Christmas, a northern hemisphere religious/cultural festival associated with the winter solstice and (obviously) Christian and earlier pagan religion, can seem a bit odd translated into the Australian summer.
“Ecology is Not a Dirty Word” has blogged on a few of the Australian christmas-theme-compliant plants and flowers and their ecology. Have a read of that; and here’s my add-on.
Where the volcanic plains were cut through by the river, just east of Bacchus Marsh at Parwan Gorge, giant blocks of weathered basalt tumble over the edge of a precipitous, wind-blasted escarpment.
A harsh environment, on the edge of the fertile plains, above the fertile river valley, but vastly different from either. In this peculiar niche a special community lives: the escarpment shrubland. Crowning it all is a row of ancient Moonah trees (Melaleuca lanceolata). Continue reading →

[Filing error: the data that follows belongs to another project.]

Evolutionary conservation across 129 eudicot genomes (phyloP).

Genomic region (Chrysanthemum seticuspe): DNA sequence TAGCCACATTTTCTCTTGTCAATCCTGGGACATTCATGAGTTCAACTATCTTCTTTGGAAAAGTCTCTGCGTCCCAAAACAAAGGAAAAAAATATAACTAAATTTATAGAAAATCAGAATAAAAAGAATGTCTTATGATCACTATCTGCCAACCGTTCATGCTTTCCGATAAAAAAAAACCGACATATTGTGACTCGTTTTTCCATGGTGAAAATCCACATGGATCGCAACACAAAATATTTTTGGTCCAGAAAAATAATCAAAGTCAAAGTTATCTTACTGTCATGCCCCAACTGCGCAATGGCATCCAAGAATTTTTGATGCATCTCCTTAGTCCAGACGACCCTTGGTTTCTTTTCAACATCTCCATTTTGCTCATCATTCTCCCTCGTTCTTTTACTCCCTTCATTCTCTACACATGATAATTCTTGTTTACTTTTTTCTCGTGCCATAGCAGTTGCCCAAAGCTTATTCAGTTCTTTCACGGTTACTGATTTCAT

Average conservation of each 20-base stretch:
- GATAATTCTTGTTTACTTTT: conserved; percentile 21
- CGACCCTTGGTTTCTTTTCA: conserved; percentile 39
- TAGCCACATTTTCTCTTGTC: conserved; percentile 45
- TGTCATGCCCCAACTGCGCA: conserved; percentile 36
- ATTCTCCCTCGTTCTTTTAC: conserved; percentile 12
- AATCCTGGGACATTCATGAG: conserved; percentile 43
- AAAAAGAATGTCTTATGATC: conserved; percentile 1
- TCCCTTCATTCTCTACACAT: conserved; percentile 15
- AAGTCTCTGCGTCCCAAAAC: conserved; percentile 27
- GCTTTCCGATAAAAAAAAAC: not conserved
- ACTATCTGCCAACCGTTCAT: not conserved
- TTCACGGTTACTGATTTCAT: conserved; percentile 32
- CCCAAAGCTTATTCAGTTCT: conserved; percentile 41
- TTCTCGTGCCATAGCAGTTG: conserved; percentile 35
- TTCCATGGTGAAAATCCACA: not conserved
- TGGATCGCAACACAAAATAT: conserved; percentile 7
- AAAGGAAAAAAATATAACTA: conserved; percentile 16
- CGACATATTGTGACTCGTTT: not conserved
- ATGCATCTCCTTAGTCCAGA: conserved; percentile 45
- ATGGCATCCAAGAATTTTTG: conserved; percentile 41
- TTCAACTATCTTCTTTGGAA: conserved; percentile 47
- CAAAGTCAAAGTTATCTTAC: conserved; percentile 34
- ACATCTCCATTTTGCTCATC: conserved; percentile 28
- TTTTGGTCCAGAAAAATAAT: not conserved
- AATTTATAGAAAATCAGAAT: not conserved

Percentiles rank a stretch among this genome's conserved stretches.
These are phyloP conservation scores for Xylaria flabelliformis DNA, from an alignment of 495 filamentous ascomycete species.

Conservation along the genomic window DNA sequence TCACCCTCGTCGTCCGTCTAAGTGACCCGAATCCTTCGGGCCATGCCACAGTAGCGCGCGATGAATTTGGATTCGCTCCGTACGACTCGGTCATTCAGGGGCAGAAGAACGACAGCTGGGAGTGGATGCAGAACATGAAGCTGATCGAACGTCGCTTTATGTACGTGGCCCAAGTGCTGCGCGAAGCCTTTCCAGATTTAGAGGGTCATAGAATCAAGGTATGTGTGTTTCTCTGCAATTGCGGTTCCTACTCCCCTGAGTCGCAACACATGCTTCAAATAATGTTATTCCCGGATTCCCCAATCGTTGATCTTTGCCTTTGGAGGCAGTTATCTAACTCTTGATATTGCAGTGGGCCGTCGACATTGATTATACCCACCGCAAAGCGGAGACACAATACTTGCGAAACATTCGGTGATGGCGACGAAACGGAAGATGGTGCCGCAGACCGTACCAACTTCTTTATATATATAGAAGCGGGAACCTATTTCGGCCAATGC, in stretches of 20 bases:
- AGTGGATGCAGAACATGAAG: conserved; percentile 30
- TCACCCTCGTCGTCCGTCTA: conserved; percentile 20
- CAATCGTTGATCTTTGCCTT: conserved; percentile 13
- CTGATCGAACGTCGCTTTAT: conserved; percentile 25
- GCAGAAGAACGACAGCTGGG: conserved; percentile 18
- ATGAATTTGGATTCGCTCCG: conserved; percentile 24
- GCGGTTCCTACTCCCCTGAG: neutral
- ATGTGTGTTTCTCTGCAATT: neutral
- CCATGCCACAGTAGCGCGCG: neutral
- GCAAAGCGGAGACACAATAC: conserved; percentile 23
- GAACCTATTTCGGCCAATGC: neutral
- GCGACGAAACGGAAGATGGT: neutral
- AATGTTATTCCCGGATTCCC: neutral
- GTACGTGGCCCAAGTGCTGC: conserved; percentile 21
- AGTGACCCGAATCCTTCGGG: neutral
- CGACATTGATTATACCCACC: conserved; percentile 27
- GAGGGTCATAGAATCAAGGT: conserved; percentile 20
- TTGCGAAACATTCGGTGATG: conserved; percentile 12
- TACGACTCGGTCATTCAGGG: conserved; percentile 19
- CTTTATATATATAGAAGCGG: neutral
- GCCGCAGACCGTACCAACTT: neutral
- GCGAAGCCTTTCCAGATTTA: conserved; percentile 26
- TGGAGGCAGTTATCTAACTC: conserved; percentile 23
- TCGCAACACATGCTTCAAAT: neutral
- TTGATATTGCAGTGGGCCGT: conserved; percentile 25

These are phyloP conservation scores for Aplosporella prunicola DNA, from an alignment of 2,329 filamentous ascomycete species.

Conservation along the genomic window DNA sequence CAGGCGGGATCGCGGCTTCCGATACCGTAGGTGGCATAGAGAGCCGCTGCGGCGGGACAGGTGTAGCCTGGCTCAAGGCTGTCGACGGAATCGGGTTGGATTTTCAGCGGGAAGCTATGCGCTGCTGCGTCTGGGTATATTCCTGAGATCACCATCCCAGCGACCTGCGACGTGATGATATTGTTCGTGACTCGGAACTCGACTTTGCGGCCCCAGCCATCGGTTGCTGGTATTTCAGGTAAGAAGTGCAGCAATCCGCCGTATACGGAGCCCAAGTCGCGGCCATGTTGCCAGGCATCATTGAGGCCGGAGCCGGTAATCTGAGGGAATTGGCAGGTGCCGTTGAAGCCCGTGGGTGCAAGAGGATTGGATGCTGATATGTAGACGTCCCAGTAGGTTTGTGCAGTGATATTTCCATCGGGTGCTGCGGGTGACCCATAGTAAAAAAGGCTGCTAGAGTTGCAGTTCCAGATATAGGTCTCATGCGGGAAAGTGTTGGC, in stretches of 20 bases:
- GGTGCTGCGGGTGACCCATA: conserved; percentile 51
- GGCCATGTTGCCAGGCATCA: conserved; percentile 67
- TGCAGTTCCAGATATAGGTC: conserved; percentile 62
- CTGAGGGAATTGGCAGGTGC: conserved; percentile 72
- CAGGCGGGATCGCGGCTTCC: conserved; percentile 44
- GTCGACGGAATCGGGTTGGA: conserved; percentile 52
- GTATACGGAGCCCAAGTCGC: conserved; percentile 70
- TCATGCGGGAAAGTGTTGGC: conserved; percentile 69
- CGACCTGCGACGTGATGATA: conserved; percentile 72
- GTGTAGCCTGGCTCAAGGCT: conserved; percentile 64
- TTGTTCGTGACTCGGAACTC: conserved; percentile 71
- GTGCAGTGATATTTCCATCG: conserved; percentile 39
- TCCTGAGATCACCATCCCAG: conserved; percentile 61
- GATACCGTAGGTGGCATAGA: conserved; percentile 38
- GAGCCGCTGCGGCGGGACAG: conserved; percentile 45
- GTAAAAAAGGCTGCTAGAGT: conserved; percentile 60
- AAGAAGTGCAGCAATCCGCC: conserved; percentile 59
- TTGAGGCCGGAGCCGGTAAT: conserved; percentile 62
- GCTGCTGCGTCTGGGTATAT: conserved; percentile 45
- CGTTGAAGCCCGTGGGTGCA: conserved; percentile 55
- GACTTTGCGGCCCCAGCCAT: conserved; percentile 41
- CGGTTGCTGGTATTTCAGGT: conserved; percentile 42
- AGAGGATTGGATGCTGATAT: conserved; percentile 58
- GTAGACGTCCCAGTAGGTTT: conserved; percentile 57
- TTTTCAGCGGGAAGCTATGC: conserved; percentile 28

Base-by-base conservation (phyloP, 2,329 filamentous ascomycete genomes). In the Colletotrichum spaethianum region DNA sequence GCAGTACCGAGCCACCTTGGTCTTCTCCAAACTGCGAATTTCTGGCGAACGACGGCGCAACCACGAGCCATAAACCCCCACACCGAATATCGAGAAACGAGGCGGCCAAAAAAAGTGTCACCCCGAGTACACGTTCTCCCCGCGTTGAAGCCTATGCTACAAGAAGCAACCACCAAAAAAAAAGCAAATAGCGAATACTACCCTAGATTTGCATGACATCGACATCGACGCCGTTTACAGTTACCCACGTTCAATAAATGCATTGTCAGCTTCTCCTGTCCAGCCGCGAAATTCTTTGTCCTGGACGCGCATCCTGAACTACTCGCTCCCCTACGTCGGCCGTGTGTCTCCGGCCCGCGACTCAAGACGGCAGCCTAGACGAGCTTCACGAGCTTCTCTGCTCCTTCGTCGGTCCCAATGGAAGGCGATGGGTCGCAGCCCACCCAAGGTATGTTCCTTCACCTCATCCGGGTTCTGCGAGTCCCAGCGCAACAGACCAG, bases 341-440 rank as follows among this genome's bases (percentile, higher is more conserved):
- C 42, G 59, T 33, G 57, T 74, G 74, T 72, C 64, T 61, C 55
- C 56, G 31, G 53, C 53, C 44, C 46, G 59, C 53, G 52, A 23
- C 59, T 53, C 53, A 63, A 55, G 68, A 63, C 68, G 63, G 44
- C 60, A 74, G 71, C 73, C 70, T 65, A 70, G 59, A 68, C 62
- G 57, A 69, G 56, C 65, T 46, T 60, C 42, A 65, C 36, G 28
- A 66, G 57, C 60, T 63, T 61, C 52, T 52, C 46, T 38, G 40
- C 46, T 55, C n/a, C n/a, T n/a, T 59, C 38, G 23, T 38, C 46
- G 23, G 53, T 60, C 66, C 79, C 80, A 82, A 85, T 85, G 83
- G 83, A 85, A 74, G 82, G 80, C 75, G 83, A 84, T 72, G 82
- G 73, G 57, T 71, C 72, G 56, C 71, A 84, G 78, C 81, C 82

What’s an inland, arid region tree doing hundreds of kilometres south of its native range? How did it end up here?
Along the Rowsley escarpment and nearby at Melton*, there are a couple of isolated populations of ancient White Cypress-pine, Callitris glaucophylla. The next nearest (isolated) report of this arid-zone, inland species is from over 100km north, at the Whipstick state park just north of Bendigo (according to the Atlas of Living Australia). Continue reading →